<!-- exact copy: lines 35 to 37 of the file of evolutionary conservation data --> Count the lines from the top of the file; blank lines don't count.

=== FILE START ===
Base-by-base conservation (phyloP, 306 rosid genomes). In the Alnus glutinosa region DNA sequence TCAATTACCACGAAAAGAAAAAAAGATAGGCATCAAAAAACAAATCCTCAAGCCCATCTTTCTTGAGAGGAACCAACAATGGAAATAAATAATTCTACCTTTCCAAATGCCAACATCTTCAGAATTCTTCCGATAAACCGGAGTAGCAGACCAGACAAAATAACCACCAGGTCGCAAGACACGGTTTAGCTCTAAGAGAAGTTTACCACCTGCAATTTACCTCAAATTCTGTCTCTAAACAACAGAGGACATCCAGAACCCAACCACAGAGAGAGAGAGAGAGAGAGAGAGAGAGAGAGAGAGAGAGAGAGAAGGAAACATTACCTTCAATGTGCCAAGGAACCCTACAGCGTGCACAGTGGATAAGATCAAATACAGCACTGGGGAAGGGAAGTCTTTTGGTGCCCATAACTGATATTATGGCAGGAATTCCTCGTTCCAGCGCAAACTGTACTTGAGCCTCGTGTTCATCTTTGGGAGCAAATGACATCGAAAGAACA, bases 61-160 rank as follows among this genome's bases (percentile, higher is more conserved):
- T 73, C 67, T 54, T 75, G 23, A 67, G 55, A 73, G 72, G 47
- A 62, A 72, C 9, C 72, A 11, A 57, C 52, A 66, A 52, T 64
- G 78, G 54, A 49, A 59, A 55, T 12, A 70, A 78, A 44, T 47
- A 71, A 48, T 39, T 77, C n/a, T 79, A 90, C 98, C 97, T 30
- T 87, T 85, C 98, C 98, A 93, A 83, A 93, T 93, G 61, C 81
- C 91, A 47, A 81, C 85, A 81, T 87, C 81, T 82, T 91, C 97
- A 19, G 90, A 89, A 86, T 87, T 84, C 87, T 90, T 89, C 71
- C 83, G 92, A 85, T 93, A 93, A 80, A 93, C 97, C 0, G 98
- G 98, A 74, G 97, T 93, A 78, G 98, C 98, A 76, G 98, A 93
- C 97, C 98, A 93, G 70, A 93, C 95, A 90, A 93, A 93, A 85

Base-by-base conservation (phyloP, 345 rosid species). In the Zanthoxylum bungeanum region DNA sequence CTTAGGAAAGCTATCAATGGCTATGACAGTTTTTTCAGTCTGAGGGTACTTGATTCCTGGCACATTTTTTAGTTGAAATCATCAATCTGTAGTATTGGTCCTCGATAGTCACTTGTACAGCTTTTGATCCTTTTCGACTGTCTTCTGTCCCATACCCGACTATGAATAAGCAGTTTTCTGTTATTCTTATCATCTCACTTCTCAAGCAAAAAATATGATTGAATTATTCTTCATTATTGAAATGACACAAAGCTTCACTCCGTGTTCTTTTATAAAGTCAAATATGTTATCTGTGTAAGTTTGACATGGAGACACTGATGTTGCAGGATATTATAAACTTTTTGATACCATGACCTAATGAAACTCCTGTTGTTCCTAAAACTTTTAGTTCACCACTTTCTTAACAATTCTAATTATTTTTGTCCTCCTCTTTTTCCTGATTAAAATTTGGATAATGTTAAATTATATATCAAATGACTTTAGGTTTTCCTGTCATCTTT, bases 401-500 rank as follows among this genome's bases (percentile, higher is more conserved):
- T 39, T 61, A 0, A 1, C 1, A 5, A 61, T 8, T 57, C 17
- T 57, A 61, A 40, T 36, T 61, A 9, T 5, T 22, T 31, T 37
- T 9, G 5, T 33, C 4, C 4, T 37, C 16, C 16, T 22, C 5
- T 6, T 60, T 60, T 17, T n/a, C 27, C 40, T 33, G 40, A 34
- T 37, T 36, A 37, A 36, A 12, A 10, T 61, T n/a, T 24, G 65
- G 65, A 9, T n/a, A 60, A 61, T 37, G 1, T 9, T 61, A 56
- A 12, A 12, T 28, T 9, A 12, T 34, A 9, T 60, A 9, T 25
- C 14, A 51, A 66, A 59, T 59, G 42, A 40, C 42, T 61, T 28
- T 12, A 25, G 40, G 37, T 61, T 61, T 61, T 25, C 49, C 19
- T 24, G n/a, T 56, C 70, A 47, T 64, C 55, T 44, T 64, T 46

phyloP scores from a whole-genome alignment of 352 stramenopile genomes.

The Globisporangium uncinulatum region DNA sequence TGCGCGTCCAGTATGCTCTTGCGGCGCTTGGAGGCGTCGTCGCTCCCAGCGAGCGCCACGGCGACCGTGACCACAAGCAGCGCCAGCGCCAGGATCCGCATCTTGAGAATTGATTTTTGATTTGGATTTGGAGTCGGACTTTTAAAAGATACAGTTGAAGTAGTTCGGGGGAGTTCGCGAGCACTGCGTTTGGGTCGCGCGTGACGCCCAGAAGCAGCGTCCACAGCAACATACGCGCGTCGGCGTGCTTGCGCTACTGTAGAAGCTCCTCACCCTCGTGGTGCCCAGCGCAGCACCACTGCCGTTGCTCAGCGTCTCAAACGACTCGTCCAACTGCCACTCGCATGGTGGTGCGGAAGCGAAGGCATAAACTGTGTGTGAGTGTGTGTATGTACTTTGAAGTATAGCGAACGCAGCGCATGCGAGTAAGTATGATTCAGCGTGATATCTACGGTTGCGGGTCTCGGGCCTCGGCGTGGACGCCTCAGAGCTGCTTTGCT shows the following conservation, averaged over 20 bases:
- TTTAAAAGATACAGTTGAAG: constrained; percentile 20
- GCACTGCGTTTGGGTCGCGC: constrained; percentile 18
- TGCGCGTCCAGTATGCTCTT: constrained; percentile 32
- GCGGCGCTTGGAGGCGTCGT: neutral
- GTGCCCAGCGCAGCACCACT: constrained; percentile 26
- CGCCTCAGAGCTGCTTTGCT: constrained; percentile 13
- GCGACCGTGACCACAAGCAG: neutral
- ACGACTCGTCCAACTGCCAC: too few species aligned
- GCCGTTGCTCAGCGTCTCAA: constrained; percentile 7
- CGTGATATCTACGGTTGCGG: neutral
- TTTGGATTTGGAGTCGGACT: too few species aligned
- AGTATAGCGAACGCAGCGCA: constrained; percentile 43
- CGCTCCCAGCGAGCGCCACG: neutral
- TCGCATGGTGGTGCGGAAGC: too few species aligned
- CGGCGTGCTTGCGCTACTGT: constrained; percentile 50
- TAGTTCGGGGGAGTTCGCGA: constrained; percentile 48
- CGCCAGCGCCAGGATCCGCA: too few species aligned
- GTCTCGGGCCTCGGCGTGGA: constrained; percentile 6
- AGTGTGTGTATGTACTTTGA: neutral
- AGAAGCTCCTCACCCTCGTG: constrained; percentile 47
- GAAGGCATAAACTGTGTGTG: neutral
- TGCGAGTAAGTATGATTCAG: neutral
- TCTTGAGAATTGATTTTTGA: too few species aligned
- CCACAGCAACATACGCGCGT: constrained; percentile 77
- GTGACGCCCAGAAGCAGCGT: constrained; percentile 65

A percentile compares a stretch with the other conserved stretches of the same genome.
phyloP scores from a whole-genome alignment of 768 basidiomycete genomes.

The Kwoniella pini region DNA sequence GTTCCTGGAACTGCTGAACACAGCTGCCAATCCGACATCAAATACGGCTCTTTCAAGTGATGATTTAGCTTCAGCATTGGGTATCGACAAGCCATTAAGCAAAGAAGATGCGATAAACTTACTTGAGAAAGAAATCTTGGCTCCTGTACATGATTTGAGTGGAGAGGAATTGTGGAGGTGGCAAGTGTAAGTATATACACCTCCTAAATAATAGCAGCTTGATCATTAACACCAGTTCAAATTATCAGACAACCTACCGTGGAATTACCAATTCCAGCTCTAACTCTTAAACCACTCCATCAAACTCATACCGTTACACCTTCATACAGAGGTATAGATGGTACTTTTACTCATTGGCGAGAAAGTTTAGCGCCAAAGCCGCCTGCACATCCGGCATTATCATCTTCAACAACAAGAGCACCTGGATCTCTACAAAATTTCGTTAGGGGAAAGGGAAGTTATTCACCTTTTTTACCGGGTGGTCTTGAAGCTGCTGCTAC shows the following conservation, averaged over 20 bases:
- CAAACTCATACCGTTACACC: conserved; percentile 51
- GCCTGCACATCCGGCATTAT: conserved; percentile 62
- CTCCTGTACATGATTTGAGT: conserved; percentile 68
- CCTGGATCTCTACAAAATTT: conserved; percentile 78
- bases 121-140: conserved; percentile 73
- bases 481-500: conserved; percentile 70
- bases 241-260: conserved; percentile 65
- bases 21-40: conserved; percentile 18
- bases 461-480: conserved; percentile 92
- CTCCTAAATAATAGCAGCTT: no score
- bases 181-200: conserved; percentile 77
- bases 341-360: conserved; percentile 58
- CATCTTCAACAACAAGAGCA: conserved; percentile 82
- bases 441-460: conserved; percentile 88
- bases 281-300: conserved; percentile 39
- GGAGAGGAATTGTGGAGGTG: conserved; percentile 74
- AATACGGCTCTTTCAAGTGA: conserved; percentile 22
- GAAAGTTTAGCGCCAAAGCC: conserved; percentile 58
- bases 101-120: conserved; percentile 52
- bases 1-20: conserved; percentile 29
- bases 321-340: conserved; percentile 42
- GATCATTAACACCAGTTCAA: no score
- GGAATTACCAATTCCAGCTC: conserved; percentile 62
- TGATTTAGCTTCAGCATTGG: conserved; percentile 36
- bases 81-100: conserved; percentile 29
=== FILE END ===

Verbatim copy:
- TTTGGATTTGGAGTCGGACT: too few species aligned
- AGTATAGCGAACGCAGCGCA: constrained; percentile 43
- CGCTCCCAGCGAGCGCCACG: neutral